Air Conditioning

During my childhood, I grew up in the suburbs of Decatur, Georgia. Our humble home on McAfee Road contained two bedrooms and a single bath. My father eventually converted the carport into a family room. The original den became a third bedroom for yours truly.

A few upscale houses in the neighborhood possessed central air conditioning. However, my friends and I never knew to miss it. We did not have AC in our cars or schools. During summer vacation, we actually played outside during the day and most of the evening.

We cooled our house in warmer weather with an attic fan. The belt-driven mechanism rumbled like the propeller on a plane during takeoff. Standing under the vents in the hallway produced a wind tunnel effect. Propped open windows welcomed any cool breeze blowing by.

During my ninth grade year, we moved to Woodstock, Georgia. My parents neglected to include central air conditioning in the new home they built. I attended Cherokee High School where the only air conditioned building (well, other than the front offices where the principal and secretaries ruled supreme) was the library.

Then  I went to Berry College for undergraduate work. My freshman dorm room featured radiator heat and paint-stuck windows. The next dorm I occupied had been built decades later with central heat but no air. My roommate and I felt like gypsies in the palace when we finally scrounged a box fan for the one window.

After seminary, the bishop appointed me to two churches outside Newnan, Georgia. A wood stove heated the parsonage IF the preacher cut enough wood. An all too familiar attic fan in the hallway provided the only source for cooling. During my fourth year at the church, my wife and I married. THEN the church installed a dish washer and a single window air conditioning unit.

The next church we served owned a parsonage complete with “central” heat. Well, at least the heat source was located in the center of the house—a gas fed furnace shot torrid blasts of heat from a waffle-pattern floor grate. This particular home didn’t even boast an attic fan.

After three years of committee meetings, the church eventually installed a new heat and air system. At 32 years of age, I finally enjoyed the comforts of central air conditioning for the first time in my life.

Only a few decades ago country congregations vehemently argued whether to install air conditioning. The progressive elements argued that people wanted to enjoy the same degree of comfort at church as they did in homes and malls. The fiscally conservative countered that the money could be better used for missions and funeral home fans.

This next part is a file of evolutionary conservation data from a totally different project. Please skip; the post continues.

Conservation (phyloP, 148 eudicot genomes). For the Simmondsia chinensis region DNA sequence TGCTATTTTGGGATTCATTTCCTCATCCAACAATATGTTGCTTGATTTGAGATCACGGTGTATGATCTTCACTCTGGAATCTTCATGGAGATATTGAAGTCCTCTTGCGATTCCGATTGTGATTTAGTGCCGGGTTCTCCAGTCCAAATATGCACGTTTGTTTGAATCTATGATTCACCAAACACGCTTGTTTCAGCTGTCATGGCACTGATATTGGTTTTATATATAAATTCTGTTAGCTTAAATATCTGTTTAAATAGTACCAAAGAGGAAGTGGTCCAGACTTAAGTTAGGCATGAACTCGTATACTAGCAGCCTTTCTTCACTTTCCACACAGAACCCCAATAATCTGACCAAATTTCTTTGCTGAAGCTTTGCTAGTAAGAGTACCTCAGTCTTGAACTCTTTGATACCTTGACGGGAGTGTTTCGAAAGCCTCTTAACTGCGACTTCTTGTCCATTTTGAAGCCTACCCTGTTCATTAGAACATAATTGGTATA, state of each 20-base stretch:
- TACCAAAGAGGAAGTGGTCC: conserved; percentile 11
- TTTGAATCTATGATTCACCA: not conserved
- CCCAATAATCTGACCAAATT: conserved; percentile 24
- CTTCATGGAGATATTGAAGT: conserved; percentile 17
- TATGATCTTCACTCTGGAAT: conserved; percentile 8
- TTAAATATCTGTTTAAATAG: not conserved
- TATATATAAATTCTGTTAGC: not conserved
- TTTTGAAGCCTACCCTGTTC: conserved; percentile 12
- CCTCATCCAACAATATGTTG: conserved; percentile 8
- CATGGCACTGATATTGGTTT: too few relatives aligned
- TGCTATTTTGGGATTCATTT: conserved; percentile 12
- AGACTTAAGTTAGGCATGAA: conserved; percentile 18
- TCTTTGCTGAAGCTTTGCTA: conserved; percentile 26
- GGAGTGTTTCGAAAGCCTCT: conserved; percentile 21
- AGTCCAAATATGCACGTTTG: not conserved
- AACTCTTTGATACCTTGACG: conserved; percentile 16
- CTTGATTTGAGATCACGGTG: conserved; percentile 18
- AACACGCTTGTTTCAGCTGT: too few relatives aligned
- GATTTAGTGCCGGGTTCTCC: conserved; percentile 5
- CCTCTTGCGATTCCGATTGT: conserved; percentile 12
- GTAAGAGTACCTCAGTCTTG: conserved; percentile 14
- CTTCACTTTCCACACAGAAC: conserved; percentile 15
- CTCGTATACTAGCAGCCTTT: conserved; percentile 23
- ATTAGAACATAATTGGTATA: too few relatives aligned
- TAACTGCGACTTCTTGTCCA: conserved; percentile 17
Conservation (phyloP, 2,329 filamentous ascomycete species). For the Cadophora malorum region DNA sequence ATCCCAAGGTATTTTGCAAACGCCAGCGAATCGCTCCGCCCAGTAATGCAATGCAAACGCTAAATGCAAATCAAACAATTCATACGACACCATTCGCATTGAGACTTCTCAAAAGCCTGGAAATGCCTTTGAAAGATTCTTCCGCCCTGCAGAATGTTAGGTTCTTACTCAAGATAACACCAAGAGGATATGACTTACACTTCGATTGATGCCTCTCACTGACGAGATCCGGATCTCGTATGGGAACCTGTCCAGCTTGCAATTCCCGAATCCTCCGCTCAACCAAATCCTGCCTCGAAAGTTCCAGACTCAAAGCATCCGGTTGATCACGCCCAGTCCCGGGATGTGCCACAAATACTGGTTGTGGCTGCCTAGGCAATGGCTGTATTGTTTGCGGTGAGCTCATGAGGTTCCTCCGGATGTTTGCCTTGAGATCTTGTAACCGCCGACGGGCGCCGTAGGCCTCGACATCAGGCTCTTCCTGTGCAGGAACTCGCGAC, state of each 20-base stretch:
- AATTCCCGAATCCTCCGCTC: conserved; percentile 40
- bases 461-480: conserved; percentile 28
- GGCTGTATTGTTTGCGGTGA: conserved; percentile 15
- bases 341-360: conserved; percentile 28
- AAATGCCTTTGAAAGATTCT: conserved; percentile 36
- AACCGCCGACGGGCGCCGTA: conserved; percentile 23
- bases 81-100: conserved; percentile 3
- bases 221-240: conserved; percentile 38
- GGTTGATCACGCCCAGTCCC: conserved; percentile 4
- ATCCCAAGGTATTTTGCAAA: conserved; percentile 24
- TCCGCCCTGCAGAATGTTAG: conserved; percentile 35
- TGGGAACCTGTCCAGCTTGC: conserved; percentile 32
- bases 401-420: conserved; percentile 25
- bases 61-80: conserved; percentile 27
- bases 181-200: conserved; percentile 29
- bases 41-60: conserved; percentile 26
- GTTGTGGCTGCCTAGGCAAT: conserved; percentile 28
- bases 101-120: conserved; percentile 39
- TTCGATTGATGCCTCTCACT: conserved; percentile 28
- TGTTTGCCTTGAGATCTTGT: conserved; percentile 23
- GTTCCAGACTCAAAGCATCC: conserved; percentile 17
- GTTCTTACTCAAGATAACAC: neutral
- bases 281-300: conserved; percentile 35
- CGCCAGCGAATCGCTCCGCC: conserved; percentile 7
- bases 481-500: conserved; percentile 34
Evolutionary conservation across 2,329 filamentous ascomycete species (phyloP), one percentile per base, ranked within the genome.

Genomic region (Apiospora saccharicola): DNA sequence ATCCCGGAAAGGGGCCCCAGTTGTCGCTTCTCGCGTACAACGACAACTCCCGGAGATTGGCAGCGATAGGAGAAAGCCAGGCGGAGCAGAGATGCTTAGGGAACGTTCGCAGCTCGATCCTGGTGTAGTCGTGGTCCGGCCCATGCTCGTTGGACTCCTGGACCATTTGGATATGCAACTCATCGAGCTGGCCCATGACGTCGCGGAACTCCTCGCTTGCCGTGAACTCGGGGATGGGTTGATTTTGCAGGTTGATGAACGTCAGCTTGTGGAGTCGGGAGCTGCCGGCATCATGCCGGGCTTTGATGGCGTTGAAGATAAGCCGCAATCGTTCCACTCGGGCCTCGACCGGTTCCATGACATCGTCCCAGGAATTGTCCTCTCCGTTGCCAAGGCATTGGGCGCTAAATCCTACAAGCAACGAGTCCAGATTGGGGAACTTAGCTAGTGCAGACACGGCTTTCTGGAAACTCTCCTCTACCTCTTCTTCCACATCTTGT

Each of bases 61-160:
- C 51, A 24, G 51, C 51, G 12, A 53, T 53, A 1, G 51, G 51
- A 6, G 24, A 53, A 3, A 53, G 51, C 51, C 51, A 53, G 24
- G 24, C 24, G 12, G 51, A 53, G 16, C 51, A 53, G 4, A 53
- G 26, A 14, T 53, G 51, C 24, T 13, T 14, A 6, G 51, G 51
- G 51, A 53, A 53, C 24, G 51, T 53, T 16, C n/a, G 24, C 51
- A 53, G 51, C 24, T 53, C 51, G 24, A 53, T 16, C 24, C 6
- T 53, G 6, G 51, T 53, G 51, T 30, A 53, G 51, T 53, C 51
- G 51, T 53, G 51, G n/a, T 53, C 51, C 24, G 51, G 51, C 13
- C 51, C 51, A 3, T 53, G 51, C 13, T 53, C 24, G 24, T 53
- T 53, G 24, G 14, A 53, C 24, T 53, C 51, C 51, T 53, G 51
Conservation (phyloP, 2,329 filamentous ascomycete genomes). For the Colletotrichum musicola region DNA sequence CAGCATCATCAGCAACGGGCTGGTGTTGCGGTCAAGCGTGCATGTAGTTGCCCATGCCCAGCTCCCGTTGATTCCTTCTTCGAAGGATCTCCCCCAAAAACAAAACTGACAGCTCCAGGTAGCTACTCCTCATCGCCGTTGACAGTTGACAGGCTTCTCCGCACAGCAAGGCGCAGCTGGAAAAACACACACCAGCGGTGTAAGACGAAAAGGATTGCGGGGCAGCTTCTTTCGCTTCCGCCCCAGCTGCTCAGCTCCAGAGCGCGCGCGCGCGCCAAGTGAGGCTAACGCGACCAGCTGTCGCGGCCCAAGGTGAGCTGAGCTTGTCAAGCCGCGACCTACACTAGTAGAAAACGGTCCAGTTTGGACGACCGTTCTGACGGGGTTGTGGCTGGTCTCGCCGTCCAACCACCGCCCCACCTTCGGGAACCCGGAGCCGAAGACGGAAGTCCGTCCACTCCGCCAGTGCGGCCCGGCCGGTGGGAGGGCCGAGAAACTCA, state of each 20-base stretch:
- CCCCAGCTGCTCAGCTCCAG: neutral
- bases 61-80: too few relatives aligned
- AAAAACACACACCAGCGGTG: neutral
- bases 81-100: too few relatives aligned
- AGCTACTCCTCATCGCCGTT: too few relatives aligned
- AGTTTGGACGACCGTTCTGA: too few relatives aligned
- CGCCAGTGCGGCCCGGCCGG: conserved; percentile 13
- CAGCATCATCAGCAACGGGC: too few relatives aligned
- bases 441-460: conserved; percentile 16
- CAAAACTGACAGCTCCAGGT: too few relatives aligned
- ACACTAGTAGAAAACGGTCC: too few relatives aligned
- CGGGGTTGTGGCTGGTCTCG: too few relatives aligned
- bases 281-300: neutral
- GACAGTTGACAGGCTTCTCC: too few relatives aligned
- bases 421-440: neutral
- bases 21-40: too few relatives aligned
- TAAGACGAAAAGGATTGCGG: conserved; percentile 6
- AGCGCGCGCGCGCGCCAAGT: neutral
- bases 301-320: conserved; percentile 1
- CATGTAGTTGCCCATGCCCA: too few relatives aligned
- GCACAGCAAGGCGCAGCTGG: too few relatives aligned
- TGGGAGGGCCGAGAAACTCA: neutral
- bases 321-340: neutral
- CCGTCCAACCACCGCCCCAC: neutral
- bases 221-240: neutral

Seriously, I’m not making this stuff up. Today no one would even consider building a church facility without all the modern amenities.

We live in a prosperous era. What were once luxuries are now considered to be necessities. I am certainly not advocating a return to the past. Years later I still recall how hot, humid, sticky, and muggy those “good old days” of the summer truly were.

However, it wouldn’t hurt to be thankful for our present blessings that past generations never even imagined. Thank God for the hot summer weather outside, AND praise the Lord for the air conditioning inside.

5 thoughts on “Air Conditioning

  1. Same with me Bill, I really know of no one in Emmaus, PA that had central air. But then I didn’t people who were wealthy enough to even have a new home. Love your blogs. They keep us focused.

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  2. Yes, same for me growing up in a community outside of Houston, TX. A/C is nice but I do have lots of fond memories of our attic fan in that house on Thornwood Dr.

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  3. Lewis Gizzard wrote in one of his columns that the introduction of AC in the south would be a great reason for people to leave New Jersey and move our way. He also added we needed to have more mosquito control here for our next advancement in the south. If you have AC, you can come inside and not worry about the mosquitos!

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